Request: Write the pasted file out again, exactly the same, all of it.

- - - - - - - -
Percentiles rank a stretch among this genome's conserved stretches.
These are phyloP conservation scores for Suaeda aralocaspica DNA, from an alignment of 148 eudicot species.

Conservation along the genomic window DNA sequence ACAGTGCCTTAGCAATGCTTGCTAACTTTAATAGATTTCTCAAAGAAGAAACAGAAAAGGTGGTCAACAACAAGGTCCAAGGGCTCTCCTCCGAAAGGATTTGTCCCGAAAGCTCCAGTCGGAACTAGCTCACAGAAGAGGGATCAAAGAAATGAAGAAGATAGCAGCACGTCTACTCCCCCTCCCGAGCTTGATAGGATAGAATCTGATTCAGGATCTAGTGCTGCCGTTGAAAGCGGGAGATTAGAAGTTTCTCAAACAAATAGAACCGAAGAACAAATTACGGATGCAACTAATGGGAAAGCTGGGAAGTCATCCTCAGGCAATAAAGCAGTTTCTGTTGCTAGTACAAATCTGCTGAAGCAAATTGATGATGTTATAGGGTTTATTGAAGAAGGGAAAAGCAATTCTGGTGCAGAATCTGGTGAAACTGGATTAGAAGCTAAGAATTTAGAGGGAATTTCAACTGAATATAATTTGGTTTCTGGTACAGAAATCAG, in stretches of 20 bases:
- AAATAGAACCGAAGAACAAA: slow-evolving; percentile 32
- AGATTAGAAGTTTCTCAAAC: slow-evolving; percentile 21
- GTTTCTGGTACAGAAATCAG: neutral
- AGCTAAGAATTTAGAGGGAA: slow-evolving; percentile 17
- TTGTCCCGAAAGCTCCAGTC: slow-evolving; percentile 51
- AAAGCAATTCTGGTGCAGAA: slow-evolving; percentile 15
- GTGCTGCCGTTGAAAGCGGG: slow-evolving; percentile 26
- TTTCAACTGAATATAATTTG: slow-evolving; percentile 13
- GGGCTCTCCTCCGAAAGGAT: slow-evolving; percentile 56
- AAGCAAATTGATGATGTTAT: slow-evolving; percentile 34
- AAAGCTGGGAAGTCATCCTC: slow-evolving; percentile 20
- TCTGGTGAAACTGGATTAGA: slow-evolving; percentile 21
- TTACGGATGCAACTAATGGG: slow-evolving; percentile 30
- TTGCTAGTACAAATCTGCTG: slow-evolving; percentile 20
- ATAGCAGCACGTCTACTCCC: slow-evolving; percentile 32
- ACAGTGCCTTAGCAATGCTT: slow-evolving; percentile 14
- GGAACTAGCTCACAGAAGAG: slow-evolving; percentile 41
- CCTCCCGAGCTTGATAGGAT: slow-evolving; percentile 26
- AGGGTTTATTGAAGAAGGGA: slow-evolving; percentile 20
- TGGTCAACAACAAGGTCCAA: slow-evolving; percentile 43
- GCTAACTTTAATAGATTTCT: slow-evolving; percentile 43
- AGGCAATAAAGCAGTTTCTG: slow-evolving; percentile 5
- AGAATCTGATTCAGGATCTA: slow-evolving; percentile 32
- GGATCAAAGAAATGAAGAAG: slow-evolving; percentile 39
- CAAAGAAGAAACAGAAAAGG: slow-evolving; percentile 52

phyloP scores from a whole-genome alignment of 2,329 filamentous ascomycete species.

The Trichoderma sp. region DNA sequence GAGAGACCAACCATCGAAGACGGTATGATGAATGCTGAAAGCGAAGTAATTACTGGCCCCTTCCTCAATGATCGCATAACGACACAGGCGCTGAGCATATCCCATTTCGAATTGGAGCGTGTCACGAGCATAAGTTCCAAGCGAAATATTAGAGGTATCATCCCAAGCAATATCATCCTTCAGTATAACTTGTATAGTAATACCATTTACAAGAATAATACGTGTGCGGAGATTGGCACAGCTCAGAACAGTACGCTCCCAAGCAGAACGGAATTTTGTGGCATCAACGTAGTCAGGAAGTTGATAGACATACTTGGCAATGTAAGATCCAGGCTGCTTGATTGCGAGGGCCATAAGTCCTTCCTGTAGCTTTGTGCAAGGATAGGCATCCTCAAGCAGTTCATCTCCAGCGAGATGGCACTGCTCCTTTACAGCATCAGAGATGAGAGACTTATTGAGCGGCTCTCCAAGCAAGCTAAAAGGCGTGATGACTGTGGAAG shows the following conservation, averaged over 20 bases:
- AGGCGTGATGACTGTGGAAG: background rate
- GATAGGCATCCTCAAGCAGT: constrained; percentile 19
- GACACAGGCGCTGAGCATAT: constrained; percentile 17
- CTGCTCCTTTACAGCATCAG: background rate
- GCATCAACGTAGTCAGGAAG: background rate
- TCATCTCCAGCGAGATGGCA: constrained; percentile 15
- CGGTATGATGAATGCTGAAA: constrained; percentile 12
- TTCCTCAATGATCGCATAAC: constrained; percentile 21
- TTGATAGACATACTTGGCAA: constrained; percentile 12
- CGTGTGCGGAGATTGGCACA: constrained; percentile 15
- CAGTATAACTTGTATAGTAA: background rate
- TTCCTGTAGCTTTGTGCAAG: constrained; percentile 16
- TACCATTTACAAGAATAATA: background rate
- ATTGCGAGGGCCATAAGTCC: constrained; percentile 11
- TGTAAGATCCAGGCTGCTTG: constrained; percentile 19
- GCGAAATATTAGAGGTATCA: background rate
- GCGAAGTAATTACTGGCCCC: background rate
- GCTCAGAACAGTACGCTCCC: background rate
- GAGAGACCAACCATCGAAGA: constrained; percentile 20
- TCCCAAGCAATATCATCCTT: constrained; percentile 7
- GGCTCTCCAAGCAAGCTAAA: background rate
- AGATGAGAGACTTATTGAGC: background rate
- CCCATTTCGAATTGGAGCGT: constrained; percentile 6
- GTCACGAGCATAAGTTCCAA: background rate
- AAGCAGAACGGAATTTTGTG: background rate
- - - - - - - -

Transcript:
Percentiles rank a stretch among this genome's conserved stretches.
These are phyloP conservation scores for Suaeda aralocaspica DNA, from an alignment of 148 eudicot species.

Conservation along the genomic window DNA sequence ACAGTGCCTTAGCAATGCTTGCTAACTTTAATAGATTTCTCAAAGAAGAAACAGAAAAGGTGGTCAACAACAAGGTCCAAGGGCTCTCCTCCGAAAGGATTTGTCCCGAAAGCTCCAGTCGGAACTAGCTCACAGAAGAGGGATCAAAGAAATGAAGAAGATAGCAGCACGTCTACTCCCCCTCCCGAGCTTGATAGGATAGAATCTGATTCAGGATCTAGTGCTGCCGTTGAAAGCGGGAGATTAGAAGTTTCTCAAACAAATAGAACCGAAGAACAAATTACGGATGCAACTAATGGGAAAGCTGGGAAGTCATCCTCAGGCAATAAAGCAGTTTCTGTTGCTAGTACAAATCTGCTGAAGCAAATTGATGATGTTATAGGGTTTATTGAAGAAGGGAAAAGCAATTCTGGTGCAGAATCTGGTGAAACTGGATTAGAAGCTAAGAATTTAGAGGGAATTTCAACTGAATATAATTTGGTTTCTGGTACAGAAATCAG, in stretches of 20 bases:
- AAATAGAACCGAAGAACAAA: slow-evolving; percentile 32
- AGATTAGAAGTTTCTCAAAC: slow-evolving; percentile 21
- GTTTCTGGTACAGAAATCAG: neutral
- AGCTAAGAATTTAGAGGGAA: slow-evolving; percentile 17
- TTGTCCCGAAAGCTCCAGTC: slow-evolving; percentile 51
- AAAGCAATTCTGGTGCAGAA: slow-evolving; percentile 15
- GTGCTGCCGTTGAAAGCGGG: slow-evolving; percentile 26
- TTTCAACTGAATATAATTTG: slow-evolving; percentile 13
- GGGCTCTCCTCCGAAAGGAT: slow-evolving; percentile 56
- AAGCAAATTGATGATGTTAT: slow-evolving; percentile 34
- AAAGCTGGGAAGTCATCCTC: slow-evolving; percentile 20
- TCTGGTGAAACTGGATTAGA: slow-evolving; percentile 21
- TTACGGATGCAACTAATGGG: slow-evolving; percentile 30
- TTGCTAGTACAAATCTGCTG: slow-evolving; percentile 20
- ATAGCAGCACGTCTACTCCC: slow-evolving; percentile 32
- ACAGTGCCTTAGCAATGCTT: slow-evolving; percentile 14
- GGAACTAGCTCACAGAAGAG: slow-evolving; percentile 41
- CCTCCCGAGCTTGATAGGAT: slow-evolving; percentile 26
- AGGGTTTATTGAAGAAGGGA: slow-evolving; percentile 20
- TGGTCAACAACAAGGTCCAA: slow-evolving; percentile 43
- GCTAACTTTAATAGATTTCT: slow-evolving; percentile 43
- AGGCAATAAAGCAGTTTCTG: slow-evolving; percentile 5
- AGAATCTGATTCAGGATCTA: slow-evolving; percentile 32
- GGATCAAAGAAATGAAGAAG: slow-evolving; percentile 39
- CAAAGAAGAAACAGAAAAGG: slow-evolving; percentile 52

phyloP scores from a whole-genome alignment of 2,329 filamentous ascomycete species.

The Trichoderma sp. region DNA sequence GAGAGACCAACCATCGAAGACGGTATGATGAATGCTGAAAGCGAAGTAATTACTGGCCCCTTCCTCAATGATCGCATAACGACACAGGCGCTGAGCATATCCCATTTCGAATTGGAGCGTGTCACGAGCATAAGTTCCAAGCGAAATATTAGAGGTATCATCCCAAGCAATATCATCCTTCAGTATAACTTGTATAGTAATACCATTTACAAGAATAATACGTGTGCGGAGATTGGCACAGCTCAGAACAGTACGCTCCCAAGCAGAACGGAATTTTGTGGCATCAACGTAGTCAGGAAGTTGATAGACATACTTGGCAATGTAAGATCCAGGCTGCTTGATTGCGAGGGCCATAAGTCCTTCCTGTAGCTTTGTGCAAGGATAGGCATCCTCAAGCAGTTCATCTCCAGCGAGATGGCACTGCTCCTTTACAGCATCAGAGATGAGAGACTTATTGAGCGGCTCTCCAAGCAAGCTAAAAGGCGTGATGACTGTGGAAG shows the following conservation, averaged over 20 bases:
- AGGCGTGATGACTGTGGAAG: background rate
- GATAGGCATCCTCAAGCAGT: constrained; percentile 19
- GACACAGGCGCTGAGCATAT: constrained; percentile 17
- CTGCTCCTTTACAGCATCAG: background rate
- GCATCAACGTAGTCAGGAAG: background rate
- TCATCTCCAGCGAGATGGCA: constrained; percentile 15
- CGGTATGATGAATGCTGAAA: constrained; percentile 12
- TTCCTCAATGATCGCATAAC: constrained; percentile 21
- TTGATAGACATACTTGGCAA: constrained; percentile 12
- CGTGTGCGGAGATTGGCACA: constrained; percentile 15
- CAGTATAACTTGTATAGTAA: background rate
- TTCCTGTAGCTTTGTGCAAG: constrained; percentile 16
- TACCATTTACAAGAATAATA: background rate
- ATTGCGAGGGCCATAAGTCC: constrained; percentile 11
- TGTAAGATCCAGGCTGCTTG: constrained; percentile 19
- GCGAAATATTAGAGGTATCA: background rate
- GCGAAGTAATTACTGGCCCC: background rate
- GCTCAGAACAGTACGCTCCC: background rate
- GAGAGACCAACCATCGAAGA: constrained; percentile 20
- TCCCAAGCAATATCATCCTT: constrained; percentile 7
- GGCTCTCCAAGCAAGCTAAA: background rate
- AGATGAGAGACTTATTGAGC: background rate
- CCCATTTCGAATTGGAGCGT: constrained; percentile 6
- GTCACGAGCATAAGTTCCAA: background rate
- AAGCAGAACGGAATTTTGTG: background rate